My novels have been born in various ways, sometimes with the idea of a character, or through a scene, or from an overhead or imagined scrap of dialogue.
But my 25th book Assault With a Deadly Lie came to me four years ago when I started reading stories about little towns like Neenah, Wisconsin. It's home to only 25,000 people and in the past seven years has had only two murders, but today it's the proud owner of a thirty-ton armored combat vehicle which can protect anyone inside against mines.
Landmines have never been a problem in Neenah or anywhere else in the United States. This is not Afghanistan or Iraq. But that's besides the point. The Pentagon has been like Santa Claus for police departments across the country, showering them with armored vehicles, aircraft, machine guns, grenade launchers and more -- as if war were about to break out at any minute.
What's the difference now between police officers and soldiers when they're almost armed the same way and trained the same way ? As the New York Times reported recently, "Recruiting videos feature clips of officers storming into homes with smoke grenades and firing automatic weapons. In Springdale, Ark., a police recruiting video is dominated by SWAT clips, including officers throwing a flash grenade and creeping through a field in camouflage."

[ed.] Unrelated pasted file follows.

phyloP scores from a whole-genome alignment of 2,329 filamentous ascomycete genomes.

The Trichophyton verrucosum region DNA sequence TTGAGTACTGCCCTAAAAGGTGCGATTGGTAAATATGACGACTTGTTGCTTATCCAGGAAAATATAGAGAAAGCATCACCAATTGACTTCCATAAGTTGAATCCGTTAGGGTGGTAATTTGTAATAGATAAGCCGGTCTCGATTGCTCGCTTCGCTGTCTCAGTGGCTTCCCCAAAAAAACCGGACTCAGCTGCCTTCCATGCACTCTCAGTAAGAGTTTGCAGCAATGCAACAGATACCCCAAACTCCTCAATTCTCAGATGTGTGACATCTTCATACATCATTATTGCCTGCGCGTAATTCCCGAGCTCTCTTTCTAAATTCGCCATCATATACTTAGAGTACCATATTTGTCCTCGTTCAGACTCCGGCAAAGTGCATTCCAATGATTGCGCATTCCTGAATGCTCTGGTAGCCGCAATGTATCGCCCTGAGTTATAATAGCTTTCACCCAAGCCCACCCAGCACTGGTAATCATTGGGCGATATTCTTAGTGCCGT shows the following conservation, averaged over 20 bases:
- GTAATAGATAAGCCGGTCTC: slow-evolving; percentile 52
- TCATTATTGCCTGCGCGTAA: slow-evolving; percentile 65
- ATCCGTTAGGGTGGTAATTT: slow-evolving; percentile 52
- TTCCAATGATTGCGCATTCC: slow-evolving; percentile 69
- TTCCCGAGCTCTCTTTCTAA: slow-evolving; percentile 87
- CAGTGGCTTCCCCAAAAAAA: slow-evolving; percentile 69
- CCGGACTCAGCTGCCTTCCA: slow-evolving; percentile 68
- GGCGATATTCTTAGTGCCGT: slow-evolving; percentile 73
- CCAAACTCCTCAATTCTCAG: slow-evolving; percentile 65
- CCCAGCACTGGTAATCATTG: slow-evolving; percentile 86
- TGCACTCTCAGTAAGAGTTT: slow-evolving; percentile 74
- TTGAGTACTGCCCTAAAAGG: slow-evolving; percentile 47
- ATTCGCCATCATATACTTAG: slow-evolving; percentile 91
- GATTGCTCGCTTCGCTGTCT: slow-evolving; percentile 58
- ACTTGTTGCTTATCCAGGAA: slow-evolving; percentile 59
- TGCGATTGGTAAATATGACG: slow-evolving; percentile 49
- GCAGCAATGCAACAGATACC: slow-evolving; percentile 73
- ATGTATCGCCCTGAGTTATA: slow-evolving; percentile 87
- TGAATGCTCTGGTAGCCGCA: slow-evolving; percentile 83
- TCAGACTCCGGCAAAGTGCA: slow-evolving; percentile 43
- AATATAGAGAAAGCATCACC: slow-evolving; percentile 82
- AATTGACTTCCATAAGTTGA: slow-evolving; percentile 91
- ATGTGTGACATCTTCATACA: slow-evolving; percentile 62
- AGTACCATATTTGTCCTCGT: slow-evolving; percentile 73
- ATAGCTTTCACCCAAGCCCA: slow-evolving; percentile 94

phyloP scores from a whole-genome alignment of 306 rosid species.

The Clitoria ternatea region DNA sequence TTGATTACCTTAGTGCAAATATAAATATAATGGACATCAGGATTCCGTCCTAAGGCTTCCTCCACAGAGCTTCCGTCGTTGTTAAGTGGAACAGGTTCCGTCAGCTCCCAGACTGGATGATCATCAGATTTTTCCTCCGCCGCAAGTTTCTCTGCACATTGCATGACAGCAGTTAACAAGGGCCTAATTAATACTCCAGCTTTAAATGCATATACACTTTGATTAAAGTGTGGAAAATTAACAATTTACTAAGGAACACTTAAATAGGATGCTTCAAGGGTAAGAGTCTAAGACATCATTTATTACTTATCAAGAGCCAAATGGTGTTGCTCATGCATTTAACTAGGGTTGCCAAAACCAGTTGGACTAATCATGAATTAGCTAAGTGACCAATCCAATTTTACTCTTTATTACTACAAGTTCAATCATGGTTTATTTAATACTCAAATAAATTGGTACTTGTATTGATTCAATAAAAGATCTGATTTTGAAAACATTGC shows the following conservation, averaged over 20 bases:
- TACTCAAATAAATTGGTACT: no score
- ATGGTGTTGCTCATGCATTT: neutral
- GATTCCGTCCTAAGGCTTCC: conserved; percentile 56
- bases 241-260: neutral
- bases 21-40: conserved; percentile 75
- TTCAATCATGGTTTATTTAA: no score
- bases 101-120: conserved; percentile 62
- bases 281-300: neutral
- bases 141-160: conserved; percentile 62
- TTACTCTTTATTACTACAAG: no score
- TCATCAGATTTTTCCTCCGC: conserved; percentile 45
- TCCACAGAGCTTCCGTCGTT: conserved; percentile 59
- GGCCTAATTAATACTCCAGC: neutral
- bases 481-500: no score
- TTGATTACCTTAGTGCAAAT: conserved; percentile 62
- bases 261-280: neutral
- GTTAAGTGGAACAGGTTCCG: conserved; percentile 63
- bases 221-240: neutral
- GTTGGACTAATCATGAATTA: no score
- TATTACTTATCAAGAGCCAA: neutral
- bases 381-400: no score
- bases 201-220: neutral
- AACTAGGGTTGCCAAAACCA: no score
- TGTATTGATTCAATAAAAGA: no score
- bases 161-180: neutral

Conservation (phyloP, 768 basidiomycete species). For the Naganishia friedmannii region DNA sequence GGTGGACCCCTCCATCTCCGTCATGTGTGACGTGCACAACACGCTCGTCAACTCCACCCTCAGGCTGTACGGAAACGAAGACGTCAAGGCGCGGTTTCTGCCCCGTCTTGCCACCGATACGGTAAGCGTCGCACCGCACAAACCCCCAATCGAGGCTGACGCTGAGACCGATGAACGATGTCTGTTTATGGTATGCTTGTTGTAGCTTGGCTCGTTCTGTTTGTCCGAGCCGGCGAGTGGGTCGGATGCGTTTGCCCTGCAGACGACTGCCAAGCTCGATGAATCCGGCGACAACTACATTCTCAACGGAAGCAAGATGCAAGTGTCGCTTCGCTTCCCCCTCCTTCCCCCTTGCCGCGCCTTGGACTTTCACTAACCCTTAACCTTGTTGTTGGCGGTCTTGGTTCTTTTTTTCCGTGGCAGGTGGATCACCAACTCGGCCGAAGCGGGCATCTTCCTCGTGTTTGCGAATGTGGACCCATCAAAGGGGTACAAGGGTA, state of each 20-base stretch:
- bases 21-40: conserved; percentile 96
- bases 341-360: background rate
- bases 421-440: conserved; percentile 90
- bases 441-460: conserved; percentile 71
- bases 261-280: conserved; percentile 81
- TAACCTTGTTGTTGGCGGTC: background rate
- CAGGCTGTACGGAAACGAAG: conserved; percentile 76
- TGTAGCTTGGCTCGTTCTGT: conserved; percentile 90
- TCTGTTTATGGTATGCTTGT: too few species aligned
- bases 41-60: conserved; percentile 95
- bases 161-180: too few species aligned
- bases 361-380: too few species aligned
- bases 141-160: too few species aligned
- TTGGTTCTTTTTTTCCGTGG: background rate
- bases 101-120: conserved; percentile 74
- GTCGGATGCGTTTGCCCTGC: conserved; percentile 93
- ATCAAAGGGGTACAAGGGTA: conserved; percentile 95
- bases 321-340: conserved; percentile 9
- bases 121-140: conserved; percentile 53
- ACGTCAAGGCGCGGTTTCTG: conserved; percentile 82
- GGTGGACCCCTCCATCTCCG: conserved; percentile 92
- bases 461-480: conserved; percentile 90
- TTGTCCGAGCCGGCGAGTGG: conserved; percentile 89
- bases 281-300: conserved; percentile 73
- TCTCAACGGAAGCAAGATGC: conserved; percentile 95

If you argue that our police have to be safe at all costs, it's hard to disagree. But groups on the left and the right side of the political spectrum both believe that the militarization of American police forces has gone way too far. When the ACLU and the Heritage Foundation speak with one voice, you know we're facing a major crisis.
That militarization is one of the main subjects of my new book. It's the first novel I felt urged to write because of current events that seemed to be spiraling dangerously out of control. I started it before the events in Ferguson opened a national conversation about the possibility that we might soon be living in a police state. I'm glad to add my voice to that debate and I hope we can reverse the path we're on.